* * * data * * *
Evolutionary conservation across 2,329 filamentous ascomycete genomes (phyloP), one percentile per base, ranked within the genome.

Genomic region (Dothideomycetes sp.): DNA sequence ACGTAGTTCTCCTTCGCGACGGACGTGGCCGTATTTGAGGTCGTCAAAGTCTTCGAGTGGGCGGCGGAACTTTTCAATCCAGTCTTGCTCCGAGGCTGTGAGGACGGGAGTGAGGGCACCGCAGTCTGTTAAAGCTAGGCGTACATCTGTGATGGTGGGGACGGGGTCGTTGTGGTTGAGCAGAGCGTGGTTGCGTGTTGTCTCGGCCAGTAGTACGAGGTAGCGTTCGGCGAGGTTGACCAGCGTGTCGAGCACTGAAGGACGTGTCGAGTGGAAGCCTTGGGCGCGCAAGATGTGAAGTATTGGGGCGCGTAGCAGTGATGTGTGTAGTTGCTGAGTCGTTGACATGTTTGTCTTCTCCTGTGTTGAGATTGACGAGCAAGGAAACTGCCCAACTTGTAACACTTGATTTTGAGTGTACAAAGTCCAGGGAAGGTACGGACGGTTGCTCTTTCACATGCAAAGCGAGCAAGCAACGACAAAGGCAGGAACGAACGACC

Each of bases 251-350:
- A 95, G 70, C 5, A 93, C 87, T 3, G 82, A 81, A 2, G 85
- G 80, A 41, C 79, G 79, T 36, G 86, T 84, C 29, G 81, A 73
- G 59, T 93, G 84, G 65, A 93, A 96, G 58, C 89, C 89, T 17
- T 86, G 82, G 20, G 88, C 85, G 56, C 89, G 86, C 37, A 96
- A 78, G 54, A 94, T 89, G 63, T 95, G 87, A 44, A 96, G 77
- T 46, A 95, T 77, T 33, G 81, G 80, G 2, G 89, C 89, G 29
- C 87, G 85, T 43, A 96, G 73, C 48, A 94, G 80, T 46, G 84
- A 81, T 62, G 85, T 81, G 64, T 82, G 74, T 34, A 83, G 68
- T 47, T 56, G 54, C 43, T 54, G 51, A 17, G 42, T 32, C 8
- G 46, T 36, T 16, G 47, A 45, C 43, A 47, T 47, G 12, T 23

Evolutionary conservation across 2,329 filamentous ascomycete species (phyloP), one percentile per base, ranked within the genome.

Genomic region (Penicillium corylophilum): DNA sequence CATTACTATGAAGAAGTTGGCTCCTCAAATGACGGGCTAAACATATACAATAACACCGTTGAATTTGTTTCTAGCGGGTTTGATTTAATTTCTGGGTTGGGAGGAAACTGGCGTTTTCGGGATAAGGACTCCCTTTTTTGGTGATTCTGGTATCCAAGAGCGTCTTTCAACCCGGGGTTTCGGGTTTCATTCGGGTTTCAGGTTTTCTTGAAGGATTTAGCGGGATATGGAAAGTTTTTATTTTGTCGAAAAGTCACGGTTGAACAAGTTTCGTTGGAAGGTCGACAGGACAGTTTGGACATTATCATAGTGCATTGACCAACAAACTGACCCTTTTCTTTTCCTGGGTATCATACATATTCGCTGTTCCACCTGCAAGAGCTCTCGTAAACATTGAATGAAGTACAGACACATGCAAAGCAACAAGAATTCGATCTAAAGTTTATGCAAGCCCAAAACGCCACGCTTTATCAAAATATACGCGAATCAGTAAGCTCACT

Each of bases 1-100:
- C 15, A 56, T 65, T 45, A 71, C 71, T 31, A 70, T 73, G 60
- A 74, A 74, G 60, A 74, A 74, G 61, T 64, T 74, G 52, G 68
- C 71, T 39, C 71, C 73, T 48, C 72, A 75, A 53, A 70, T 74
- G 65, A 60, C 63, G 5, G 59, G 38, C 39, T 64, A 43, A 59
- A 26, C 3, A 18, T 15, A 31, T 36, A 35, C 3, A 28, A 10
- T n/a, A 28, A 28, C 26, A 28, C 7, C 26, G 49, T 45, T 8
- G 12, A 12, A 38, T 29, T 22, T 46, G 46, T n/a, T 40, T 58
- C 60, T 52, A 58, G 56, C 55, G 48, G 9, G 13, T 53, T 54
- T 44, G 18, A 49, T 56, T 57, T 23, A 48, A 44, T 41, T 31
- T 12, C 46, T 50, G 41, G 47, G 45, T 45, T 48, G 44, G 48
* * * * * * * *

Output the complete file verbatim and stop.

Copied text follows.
Evolutionary conservation across 2,329 filamentous ascomycete genomes (phyloP), one percentile per base, ranked within the genome.

Genomic region (Dothideomycetes sp.): DNA sequence ACGTAGTTCTCCTTCGCGACGGACGTGGCCGTATTTGAGGTCGTCAAAGTCTTCGAGTGGGCGGCGGAACTTTTCAATCCAGTCTTGCTCCGAGGCTGTGAGGACGGGAGTGAGGGCACCGCAGTCTGTTAAAGCTAGGCGTACATCTGTGATGGTGGGGACGGGGTCGTTGTGGTTGAGCAGAGCGTGGTTGCGTGTTGTCTCGGCCAGTAGTACGAGGTAGCGTTCGGCGAGGTTGACCAGCGTGTCGAGCACTGAAGGACGTGTCGAGTGGAAGCCTTGGGCGCGCAAGATGTGAAGTATTGGGGCGCGTAGCAGTGATGTGTGTAGTTGCTGAGTCGTTGACATGTTTGTCTTCTCCTGTGTTGAGATTGACGAGCAAGGAAACTGCCCAACTTGTAACACTTGATTTTGAGTGTACAAAGTCCAGGGAAGGTACGGACGGTTGCTCTTTCACATGCAAAGCGAGCAAGCAACGACAAAGGCAGGAACGAACGACC

Each of bases 251-350:
- A 95, G 70, C 5, A 93, C 87, T 3, G 82, A 81, A 2, G 85
- G 80, A 41, C 79, G 79, T 36, G 86, T 84, C 29, G 81, A 73
- G 59, T 93, G 84, G 65, A 93, A 96, G 58, C 89, C 89, T 17
- T 86, G 82, G 20, G 88, C 85, G 56, C 89, G 86, C 37, A 96
- A 78, G 54, A 94, T 89, G 63, T 95, G 87, A 44, A 96, G 77
- T 46, A 95, T 77, T 33, G 81, G 80, G 2, G 89, C 89, G 29
- C 87, G 85, T 43, A 96, G 73, C 48, A 94, G 80, T 46, G 84
- A 81, T 62, G 85, T 81, G 64, T 82, G 74, T 34, A 83, G 68
- T 47, T 56, G 54, C 43, T 54, G 51, A 17, G 42, T 32, C 8
- G 46, T 36, T 16, G 47, A 45, C 43, A 47, T 47, G 12, T 23

Evolutionary conservation across 2,329 filamentous ascomycete species (phyloP), one percentile per base, ranked within the genome.

Genomic region (Penicillium corylophilum): DNA sequence CATTACTATGAAGAAGTTGGCTCCTCAAATGACGGGCTAAACATATACAATAACACCGTTGAATTTGTTTCTAGCGGGTTTGATTTAATTTCTGGGTTGGGAGGAAACTGGCGTTTTCGGGATAAGGACTCCCTTTTTTGGTGATTCTGGTATCCAAGAGCGTCTTTCAACCCGGGGTTTCGGGTTTCATTCGGGTTTCAGGTTTTCTTGAAGGATTTAGCGGGATATGGAAAGTTTTTATTTTGTCGAAAAGTCACGGTTGAACAAGTTTCGTTGGAAGGTCGACAGGACAGTTTGGACATTATCATAGTGCATTGACCAACAAACTGACCCTTTTCTTTTCCTGGGTATCATACATATTCGCTGTTCCACCTGCAAGAGCTCTCGTAAACATTGAATGAAGTACAGACACATGCAAAGCAACAAGAATTCGATCTAAAGTTTATGCAAGCCCAAAACGCCACGCTTTATCAAAATATACGCGAATCAGTAAGCTCACT

Each of bases 1-100:
- C 15, A 56, T 65, T 45, A 71, C 71, T 31, A 70, T 73, G 60
- A 74, A 74, G 60, A 74, A 74, G 61, T 64, T 74, G 52, G 68
- C 71, T 39, C 71, C 73, T 48, C 72, A 75, A 53, A 70, T 74
- G 65, A 60, C 63, G 5, G 59, G 38, C 39, T 64, A 43, A 59
- A 26, C 3, A 18, T 15, A 31, T 36, A 35, C 3, A 28, A 10
- T n/a, A 28, A 28, C 26, A 28, C 7, C 26, G 49, T 45, T 8
- G 12, A 12, A 38, T 29, T 22, T 46, G 46, T n/a, T 40, T 58
- C 60, T 52, A 58, G 56, C 55, G 48, G 9, G 13, T 53, T 54
- T 44, G 18, A 49, T 56, T 57, T 23, A 48, A 44, T 41, T 31
- T 12, C 46, T 50, G 41, G 47, G 45, T 45, T 48, G 44, G 48